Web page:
[…]scholars like Kien Nghi Ha and Markus Schmitz raised objections about the very establishment of the German integration program and argued that it extended the colonial legacy of seeking to control immigrants arriving in Germany.7 This was not an objection to or condemnation of genuine efforts to resettle refugees through language and culture classes, but rather a recognition that the nature of the program had colonial baggage. “8 Even if we were to briefly set aside the concerns raised by these scholars about both the symbolism and effects caused by establishing an integration program, the models of intercultural learning would still have crucial implications in relation to learner subjectivity. The nature of cultural content in the orientation course has not always centered learners’ experiences, and as Rebecca Zabel demonstrated, included specific/standardized conceptualizations about German culture.9 Upon critically analyzing the state-approved curriculum and sanctioned textbooks using multimodal critical discourse analysis, my preliminary findings indicate that intercultural knowledge tends to be framed using nation-state ideologies and that racial, ethnic, and religious minorities are positioned as eternal outsiders in the textbooks—a positioning that constrains transnational views about Germany and limits the ways in which arriving immigrants might design their social futures.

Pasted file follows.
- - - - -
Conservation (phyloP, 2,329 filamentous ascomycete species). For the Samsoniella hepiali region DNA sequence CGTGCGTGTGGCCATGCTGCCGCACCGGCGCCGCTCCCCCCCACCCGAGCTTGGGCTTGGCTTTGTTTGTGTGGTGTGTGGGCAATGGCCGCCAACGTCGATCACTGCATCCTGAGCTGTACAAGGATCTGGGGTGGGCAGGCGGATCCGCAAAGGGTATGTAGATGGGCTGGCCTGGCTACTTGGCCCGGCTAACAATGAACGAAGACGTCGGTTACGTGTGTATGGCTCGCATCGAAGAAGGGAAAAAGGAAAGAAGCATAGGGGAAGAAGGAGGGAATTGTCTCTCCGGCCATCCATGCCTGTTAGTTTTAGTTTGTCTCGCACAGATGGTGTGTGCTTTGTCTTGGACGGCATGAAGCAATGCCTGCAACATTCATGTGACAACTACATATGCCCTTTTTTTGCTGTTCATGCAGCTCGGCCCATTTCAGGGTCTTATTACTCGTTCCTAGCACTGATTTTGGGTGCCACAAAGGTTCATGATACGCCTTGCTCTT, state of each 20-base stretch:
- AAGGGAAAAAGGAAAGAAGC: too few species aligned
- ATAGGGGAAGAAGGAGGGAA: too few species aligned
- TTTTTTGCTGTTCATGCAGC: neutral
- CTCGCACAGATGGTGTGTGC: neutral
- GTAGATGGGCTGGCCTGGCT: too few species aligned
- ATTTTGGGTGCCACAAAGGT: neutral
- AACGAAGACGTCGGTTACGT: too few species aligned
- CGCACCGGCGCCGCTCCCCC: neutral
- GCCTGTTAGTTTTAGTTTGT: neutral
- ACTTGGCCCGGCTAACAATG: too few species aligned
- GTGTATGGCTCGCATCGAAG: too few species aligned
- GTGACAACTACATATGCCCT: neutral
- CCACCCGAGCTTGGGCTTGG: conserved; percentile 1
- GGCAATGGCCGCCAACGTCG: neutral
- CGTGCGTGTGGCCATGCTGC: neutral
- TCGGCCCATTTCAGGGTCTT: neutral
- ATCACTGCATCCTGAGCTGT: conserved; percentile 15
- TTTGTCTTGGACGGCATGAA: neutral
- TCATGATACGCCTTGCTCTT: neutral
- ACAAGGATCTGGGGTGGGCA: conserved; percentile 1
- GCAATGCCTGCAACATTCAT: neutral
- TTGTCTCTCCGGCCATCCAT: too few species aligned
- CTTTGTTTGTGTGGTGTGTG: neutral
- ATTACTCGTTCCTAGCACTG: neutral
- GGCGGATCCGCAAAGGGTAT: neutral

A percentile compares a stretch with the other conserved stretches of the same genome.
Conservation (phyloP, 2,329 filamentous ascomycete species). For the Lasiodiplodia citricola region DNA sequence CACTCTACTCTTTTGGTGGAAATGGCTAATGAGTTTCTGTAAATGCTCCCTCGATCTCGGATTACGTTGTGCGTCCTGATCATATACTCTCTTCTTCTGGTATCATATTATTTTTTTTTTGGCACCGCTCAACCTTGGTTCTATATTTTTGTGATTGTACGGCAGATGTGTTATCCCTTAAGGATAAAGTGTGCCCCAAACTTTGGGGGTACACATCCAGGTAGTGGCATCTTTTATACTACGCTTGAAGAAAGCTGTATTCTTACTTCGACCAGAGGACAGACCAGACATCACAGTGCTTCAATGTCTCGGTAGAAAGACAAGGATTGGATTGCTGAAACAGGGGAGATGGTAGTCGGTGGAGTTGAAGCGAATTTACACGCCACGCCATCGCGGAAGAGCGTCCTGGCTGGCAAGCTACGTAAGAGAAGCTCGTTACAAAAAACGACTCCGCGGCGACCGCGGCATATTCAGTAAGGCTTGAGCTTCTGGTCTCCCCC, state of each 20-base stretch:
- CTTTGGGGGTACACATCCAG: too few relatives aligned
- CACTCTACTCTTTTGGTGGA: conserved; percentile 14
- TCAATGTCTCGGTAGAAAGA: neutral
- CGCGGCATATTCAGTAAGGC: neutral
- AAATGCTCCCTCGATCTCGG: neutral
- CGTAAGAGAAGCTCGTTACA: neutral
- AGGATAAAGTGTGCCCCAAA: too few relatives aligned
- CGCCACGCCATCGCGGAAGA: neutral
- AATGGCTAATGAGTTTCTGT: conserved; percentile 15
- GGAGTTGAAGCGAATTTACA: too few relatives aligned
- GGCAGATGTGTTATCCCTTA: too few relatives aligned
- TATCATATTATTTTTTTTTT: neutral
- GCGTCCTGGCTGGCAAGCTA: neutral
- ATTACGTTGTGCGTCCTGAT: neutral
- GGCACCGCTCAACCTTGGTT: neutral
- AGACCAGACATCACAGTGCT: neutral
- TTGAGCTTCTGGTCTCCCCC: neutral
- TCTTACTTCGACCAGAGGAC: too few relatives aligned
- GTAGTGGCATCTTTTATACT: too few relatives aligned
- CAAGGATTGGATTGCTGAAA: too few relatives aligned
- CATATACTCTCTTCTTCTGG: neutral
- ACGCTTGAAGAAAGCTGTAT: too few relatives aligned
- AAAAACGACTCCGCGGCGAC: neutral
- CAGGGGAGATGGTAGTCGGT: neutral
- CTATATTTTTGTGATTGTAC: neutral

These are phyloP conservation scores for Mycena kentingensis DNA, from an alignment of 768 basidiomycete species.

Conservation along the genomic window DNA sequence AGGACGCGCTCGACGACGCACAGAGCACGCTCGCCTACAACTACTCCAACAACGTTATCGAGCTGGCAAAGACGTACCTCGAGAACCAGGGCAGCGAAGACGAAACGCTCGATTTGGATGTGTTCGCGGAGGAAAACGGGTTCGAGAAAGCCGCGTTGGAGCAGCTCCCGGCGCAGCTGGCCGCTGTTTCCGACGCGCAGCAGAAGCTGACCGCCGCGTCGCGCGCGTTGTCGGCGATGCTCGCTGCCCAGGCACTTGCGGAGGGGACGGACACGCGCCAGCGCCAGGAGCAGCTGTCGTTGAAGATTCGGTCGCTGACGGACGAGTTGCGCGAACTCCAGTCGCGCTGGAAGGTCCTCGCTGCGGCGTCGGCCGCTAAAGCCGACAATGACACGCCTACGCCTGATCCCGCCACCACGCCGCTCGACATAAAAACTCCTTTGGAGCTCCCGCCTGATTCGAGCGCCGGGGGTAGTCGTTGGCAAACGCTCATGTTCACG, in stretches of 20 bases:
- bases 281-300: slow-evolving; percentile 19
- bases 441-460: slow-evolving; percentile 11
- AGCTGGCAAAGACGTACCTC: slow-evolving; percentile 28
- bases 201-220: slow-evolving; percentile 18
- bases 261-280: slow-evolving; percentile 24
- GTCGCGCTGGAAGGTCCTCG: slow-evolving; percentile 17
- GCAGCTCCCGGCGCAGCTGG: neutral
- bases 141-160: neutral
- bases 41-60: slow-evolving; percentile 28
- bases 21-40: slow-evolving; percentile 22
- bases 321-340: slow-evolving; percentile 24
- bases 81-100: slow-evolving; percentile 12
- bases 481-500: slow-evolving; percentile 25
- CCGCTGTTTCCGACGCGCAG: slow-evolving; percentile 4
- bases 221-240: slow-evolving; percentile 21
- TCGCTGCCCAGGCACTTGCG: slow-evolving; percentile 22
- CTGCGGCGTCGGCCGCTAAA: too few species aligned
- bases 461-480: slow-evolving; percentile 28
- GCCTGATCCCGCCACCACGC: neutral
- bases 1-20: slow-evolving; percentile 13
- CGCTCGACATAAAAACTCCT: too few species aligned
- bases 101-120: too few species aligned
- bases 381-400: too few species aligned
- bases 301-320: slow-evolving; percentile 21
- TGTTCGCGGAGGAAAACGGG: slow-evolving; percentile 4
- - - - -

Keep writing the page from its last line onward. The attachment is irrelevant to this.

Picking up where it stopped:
DOI: 10.1353/gsr.2023.0009
ISSN: 0149-7952